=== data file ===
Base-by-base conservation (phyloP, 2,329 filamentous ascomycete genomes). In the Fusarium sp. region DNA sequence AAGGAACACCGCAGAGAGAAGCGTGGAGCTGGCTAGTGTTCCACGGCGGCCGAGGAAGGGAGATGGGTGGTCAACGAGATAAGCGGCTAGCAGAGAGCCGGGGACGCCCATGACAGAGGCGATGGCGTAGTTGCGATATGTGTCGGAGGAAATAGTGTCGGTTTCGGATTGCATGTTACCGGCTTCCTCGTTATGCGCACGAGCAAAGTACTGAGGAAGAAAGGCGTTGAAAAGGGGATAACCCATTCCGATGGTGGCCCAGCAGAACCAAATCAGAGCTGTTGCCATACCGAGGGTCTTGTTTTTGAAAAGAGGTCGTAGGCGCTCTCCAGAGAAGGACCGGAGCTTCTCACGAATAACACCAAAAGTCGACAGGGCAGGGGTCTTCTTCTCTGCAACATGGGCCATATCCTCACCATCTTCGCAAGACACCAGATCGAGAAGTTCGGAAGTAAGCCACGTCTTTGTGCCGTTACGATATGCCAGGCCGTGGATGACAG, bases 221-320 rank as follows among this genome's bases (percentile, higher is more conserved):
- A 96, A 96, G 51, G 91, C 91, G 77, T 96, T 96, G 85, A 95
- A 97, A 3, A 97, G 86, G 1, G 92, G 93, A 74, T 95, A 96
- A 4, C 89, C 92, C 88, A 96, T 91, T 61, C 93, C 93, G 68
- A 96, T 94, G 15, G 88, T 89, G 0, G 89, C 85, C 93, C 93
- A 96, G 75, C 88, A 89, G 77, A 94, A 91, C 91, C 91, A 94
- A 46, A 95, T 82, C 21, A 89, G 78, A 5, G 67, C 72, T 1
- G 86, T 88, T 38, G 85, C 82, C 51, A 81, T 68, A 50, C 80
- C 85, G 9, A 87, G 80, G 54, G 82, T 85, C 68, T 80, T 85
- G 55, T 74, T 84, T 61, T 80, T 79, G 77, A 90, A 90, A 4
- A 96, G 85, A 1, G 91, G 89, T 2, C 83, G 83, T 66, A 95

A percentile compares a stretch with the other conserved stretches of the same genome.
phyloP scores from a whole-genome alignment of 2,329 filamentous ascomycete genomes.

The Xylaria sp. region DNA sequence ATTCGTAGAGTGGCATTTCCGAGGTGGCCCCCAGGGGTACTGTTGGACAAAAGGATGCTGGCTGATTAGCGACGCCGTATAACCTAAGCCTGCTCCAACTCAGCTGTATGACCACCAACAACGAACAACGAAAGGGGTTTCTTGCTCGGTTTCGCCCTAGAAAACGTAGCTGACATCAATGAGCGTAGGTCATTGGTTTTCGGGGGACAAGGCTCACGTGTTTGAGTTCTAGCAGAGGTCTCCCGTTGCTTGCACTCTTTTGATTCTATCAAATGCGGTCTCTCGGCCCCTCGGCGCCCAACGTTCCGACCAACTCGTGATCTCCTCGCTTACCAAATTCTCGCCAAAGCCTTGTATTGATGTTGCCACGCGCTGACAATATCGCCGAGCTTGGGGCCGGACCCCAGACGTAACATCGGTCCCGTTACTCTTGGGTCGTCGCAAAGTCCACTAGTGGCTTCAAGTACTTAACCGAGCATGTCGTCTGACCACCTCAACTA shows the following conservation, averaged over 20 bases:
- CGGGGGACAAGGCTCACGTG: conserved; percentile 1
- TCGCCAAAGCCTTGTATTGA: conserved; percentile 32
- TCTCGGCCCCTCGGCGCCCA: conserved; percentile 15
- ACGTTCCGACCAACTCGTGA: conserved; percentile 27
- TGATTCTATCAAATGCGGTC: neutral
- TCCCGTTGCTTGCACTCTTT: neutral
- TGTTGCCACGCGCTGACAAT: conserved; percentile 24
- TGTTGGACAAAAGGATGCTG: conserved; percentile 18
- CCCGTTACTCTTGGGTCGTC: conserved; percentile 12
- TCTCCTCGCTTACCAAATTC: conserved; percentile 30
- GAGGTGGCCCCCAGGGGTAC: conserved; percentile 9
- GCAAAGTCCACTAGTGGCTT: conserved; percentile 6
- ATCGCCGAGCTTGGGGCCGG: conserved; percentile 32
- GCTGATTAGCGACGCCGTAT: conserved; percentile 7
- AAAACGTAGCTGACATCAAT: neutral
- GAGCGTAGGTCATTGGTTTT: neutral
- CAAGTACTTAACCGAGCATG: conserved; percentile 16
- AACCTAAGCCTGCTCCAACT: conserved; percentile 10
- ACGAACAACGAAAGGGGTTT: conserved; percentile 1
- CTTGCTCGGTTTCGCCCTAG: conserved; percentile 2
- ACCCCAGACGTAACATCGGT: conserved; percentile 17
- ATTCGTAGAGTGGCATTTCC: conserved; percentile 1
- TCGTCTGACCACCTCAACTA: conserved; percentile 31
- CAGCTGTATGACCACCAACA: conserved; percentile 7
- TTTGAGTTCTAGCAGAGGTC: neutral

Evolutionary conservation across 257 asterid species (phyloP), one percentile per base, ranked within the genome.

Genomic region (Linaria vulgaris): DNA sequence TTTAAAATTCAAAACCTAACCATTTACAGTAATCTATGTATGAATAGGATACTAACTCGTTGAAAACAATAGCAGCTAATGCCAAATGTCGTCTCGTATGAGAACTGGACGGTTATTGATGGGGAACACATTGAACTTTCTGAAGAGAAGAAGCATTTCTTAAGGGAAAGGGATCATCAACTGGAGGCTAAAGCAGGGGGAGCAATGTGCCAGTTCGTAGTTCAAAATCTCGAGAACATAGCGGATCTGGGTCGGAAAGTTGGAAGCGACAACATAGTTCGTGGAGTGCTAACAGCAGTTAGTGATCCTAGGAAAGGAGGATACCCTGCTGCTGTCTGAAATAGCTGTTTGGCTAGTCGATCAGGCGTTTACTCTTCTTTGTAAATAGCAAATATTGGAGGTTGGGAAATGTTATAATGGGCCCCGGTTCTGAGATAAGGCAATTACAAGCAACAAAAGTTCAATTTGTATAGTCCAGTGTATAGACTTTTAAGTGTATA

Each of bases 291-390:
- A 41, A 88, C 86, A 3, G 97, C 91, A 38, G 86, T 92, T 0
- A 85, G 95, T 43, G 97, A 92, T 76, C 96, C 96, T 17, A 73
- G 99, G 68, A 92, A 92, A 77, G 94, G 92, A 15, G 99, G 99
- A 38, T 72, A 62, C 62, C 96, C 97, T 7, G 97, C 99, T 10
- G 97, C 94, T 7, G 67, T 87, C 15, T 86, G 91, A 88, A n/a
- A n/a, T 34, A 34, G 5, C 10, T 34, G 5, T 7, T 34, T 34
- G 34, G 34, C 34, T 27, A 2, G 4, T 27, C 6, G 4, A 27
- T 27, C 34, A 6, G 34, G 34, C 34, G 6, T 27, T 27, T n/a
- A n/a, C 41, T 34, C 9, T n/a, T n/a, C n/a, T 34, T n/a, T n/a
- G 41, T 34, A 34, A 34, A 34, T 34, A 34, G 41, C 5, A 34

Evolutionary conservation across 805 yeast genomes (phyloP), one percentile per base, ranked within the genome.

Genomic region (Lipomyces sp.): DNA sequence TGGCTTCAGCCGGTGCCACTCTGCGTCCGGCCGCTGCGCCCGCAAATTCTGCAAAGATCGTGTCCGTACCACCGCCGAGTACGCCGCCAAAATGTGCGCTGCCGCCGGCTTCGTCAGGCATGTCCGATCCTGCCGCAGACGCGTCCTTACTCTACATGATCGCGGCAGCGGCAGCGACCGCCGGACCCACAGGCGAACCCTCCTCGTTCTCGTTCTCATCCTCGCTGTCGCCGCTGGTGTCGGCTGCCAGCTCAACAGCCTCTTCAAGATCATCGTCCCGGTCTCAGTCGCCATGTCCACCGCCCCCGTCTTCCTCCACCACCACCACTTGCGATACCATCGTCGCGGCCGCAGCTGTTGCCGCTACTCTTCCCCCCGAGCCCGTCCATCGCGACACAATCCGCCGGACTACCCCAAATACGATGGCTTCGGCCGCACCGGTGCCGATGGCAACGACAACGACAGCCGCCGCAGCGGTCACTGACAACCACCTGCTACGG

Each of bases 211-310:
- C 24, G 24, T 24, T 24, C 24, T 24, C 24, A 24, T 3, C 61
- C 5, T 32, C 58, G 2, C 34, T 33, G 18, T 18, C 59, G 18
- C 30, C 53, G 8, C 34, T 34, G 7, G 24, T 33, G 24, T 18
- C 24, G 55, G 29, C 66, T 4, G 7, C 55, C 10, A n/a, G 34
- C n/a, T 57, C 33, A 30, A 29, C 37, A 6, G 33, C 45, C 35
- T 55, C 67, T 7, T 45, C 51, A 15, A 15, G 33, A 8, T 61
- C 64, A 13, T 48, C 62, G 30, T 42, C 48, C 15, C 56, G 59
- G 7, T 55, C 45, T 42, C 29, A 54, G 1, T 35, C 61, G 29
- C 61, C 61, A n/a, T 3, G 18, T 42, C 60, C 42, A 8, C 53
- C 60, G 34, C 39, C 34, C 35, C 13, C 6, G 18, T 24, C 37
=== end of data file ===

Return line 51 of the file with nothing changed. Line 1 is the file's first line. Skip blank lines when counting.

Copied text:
- A n/a, C 41, T 34, C 9, T n/a, T n/a, C n/a, T 34, T n/a, T n/a